John DeMaio is the CEO of spherical graphite and graphene producer Graphex Technologies. Opinions are the author’s own.
To meet the critical mineral needs of vehicle electrification, the list of countries whose battery minerals qualify for the Inflation Reduction Act’s electric vehicle subsidies must expand.
However, to strike the proper balance between expanding global supply and investing in American security, the Biden administration should distinguish between critical mineral mining for battery minerals and critical mineral processing to create battery materials when determining how far to expand international cooperation. This approach includes how the administration reviews the list of countries whose products are eligible for IRA EV incentives.
Initially, the IRA encountered criticism for setting aggressive — some say unrealistic — timelines for extricating U.S. critical mineral supply chains from China and for offering an overly narrow list of countries that qualified for EV tax incentives.
In other words, U.S. organizations could not plausibly meet their critical mineral sourcing needs based solely on the countries provided and in the timelines allocated, and still stay on track to meet energy transition vehicle electrification goals. International collaboration will be essential to address these challenges.
So far, the U.S. has pursued two major avenues of cooperation. First, it is negotiating critical-mineral-specific free trade agreements, which would make partner countries eligible for IRA EV incentives.
In March, the United States announced a critical-mineral-specific free trade agreement with Japan, and it is currently negotiating additional agreements with entities including the UK and EU. Second, it became a founding member of the international Minerals Security Partnership, which, although its members do not inherently qualify for IRA incentives, commits to connecting critical mineral projects with public and private global funding.
The Minerals Security Partnership and its continued expansion (recently to include India) offers important collaboration in scaling global battery mineral supply. Most recently, projects announced in October at the alliance’s meeting alongside the London Metals Exchange Week are an important step towards the international collaboration that vehicle electrification will require.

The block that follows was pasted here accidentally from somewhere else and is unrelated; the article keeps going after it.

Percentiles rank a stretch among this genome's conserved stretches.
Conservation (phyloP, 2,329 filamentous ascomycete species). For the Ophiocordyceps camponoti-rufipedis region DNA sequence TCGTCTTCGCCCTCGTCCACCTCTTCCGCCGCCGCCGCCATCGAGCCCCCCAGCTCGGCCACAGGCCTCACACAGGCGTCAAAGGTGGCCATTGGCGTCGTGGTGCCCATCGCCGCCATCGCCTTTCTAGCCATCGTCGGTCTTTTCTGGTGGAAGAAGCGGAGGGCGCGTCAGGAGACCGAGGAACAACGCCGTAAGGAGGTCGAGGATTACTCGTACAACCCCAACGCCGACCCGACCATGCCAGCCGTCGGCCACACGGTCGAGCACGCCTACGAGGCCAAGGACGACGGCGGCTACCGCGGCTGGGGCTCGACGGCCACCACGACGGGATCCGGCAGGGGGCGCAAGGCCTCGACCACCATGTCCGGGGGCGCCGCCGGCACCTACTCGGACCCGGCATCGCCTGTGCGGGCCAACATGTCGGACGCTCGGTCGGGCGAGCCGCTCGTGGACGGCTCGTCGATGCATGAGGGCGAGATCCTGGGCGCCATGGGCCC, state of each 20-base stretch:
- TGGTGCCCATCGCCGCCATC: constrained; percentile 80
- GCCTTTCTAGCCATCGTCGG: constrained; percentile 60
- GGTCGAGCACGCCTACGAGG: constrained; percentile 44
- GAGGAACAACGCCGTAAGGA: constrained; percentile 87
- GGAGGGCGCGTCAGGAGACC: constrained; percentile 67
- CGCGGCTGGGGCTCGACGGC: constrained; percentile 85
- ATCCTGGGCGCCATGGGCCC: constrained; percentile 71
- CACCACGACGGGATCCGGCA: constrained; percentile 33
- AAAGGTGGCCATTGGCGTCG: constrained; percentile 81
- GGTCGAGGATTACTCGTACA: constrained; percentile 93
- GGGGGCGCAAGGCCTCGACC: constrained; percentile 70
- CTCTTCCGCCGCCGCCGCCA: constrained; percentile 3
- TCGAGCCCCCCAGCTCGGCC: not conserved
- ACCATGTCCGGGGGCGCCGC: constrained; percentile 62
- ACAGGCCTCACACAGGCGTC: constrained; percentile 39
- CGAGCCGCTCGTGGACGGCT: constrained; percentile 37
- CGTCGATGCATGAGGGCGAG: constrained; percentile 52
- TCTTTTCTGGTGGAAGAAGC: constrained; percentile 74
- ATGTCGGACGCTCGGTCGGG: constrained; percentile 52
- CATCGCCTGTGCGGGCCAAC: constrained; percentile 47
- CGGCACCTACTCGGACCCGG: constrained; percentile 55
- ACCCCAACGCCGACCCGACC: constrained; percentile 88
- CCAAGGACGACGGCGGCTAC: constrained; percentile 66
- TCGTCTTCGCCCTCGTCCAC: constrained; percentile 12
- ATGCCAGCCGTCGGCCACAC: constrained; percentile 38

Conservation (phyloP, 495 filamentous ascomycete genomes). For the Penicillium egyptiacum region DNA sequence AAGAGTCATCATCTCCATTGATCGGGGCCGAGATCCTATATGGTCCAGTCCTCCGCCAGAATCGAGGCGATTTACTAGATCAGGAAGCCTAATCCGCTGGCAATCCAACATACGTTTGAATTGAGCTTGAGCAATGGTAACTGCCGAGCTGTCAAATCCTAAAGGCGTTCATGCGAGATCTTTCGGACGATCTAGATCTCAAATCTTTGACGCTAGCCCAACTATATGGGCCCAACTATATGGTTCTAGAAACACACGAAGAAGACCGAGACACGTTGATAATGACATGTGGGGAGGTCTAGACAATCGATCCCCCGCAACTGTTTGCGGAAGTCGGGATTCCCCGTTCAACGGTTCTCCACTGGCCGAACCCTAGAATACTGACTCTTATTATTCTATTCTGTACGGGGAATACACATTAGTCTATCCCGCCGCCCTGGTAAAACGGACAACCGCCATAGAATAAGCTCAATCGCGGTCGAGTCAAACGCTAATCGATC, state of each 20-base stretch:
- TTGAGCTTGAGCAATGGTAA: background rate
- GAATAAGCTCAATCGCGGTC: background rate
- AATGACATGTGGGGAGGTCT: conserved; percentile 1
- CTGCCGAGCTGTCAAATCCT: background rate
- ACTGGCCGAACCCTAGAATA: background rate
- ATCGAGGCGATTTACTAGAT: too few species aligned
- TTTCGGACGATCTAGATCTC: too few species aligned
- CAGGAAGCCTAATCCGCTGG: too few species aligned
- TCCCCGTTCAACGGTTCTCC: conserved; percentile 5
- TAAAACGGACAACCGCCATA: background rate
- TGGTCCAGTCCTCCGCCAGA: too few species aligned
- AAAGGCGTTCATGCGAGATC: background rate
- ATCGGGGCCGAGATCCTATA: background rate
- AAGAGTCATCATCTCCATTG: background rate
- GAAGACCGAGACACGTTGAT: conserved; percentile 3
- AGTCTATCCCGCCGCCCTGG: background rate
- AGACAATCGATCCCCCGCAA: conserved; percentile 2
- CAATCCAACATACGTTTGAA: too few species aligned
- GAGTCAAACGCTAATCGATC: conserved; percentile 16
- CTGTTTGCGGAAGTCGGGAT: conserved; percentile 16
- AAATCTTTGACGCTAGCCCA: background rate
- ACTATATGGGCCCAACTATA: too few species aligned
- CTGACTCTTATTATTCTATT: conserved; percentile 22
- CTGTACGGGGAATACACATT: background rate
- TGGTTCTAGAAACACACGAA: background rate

Concurrently, rumors circulate that UK and EU decisions on free trade agreements may arrive soon.
But a wrinkle remains.
So far, the Biden administration has treated critical mineral mining and processing identically in negotiations. A more effective approach would be to recognize the differences between these steps in the supply chain.
After all, mining is geographically limited, and in the case of North American graphite reserves, the locations and amounts of those deposits were predetermined a geologic time scale ago. Processing, on the other hand, is much more flexible. U.S. firms can process minerals on U.S. soil so long as they have the know-how, the permits and the financing to get it done.
As a result, the upstream and midstream of critical minerals should carry different mandates. To build a stable, domestic EV battery supply chain, the U.S. will undoubtedly need critical minerals from other countries. As such, we should seek to continue to expand international collaboration with nations that possess abundant reserves, especially those with whom we have strategic trade relationships.
With an abundant, diversified supply of critical mineral inputs, US. EV makers can have a dependable supply of inputs insulated from potential geopolitical or meteorological woes.
When it comes to mineral processing, however, international collaboration should be more circumspect. The fact that we can, with workforce education and community investment, build up our domestic capability to process critical minerals — in a way we simply can’t with mining, short of conjuring rocks into the ground — means that the calculus is different. Ultimately, a shorter supply chain rooted in U.S. know-how makes good business sense.
We need to expand international critical mineral collaboration for mining. But adding more countries to the mining roster need not and should not dilute the imperative to increase processing capacity for those minerals in North America, especially for companies that want to qualify for IRA subsidies.
To balance the competing imperatives of abundant supply, diversified sources and local production, the best path forward is to make critical mineral mining an international affair — and make critical mineral processing a domestic one.